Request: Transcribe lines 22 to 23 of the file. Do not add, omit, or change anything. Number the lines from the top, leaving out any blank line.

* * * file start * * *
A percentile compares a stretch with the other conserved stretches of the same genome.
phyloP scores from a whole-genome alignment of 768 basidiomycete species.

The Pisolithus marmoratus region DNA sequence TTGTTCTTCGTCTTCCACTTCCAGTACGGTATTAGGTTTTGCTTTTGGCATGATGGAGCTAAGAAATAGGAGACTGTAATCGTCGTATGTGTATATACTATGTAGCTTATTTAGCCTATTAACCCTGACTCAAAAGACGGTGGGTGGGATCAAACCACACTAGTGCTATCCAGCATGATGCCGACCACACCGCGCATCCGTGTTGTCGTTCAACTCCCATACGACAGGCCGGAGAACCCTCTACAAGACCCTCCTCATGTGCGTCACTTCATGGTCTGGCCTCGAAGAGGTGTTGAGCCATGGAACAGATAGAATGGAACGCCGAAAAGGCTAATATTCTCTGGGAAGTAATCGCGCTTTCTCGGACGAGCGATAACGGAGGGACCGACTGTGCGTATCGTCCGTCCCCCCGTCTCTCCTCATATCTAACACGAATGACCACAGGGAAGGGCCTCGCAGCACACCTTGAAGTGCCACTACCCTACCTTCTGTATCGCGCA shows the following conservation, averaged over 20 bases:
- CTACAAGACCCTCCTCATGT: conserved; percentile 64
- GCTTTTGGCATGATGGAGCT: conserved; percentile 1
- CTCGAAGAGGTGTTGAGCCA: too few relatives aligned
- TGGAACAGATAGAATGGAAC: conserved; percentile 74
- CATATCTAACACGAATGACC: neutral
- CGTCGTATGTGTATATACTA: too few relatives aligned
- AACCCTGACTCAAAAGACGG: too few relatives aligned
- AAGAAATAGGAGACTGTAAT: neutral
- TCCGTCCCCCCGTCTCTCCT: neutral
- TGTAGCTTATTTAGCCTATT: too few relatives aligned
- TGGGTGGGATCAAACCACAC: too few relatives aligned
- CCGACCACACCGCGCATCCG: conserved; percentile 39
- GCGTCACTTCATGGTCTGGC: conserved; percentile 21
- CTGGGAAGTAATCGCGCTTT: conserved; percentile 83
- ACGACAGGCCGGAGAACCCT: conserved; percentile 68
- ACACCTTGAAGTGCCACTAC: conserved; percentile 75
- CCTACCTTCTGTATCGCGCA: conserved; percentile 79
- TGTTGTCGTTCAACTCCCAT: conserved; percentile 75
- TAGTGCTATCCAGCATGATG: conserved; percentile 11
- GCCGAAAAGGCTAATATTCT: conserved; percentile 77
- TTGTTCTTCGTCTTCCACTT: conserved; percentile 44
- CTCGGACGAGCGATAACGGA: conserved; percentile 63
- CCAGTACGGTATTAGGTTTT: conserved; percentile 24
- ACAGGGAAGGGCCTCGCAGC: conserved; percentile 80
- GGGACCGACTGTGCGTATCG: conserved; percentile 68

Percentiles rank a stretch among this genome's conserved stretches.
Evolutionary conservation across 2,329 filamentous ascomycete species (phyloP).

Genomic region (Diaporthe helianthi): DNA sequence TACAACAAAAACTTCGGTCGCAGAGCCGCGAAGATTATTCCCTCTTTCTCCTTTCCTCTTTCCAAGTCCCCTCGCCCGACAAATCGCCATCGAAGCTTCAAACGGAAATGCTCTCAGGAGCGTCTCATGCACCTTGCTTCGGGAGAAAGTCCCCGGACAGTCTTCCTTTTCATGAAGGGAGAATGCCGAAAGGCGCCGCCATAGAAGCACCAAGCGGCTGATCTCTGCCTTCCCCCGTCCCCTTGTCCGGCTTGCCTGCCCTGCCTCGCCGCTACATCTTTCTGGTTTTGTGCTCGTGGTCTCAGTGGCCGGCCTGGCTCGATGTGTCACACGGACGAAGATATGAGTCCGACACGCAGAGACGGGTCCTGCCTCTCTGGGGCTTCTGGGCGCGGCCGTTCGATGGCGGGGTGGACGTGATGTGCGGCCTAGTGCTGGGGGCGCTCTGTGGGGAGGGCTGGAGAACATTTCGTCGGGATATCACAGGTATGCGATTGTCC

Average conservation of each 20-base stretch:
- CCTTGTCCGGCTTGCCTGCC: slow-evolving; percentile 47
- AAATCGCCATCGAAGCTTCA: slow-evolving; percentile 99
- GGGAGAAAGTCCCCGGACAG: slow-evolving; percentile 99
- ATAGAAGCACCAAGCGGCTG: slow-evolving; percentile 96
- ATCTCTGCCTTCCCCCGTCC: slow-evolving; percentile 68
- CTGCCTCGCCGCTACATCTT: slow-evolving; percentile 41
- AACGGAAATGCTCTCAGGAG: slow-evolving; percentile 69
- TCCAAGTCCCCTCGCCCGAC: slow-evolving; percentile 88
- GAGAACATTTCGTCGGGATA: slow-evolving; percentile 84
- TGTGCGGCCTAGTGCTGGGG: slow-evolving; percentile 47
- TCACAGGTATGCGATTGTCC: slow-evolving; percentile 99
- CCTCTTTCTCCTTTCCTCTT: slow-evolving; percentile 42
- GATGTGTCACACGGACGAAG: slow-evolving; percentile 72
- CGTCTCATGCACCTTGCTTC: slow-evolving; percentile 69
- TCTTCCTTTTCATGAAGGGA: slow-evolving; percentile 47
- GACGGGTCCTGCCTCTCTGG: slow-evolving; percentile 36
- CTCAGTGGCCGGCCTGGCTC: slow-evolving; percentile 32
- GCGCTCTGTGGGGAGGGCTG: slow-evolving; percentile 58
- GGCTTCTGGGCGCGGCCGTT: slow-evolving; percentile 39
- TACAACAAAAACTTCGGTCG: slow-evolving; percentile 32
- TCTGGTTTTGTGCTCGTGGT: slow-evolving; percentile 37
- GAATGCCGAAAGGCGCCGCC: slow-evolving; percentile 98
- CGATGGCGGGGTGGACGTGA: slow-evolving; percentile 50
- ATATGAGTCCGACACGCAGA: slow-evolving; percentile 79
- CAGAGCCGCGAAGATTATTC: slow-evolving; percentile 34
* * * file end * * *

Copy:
- TAGTGCTATCCAGCATGATG: conserved; percentile 11
- GCCGAAAAGGCTAATATTCT: conserved; percentile 77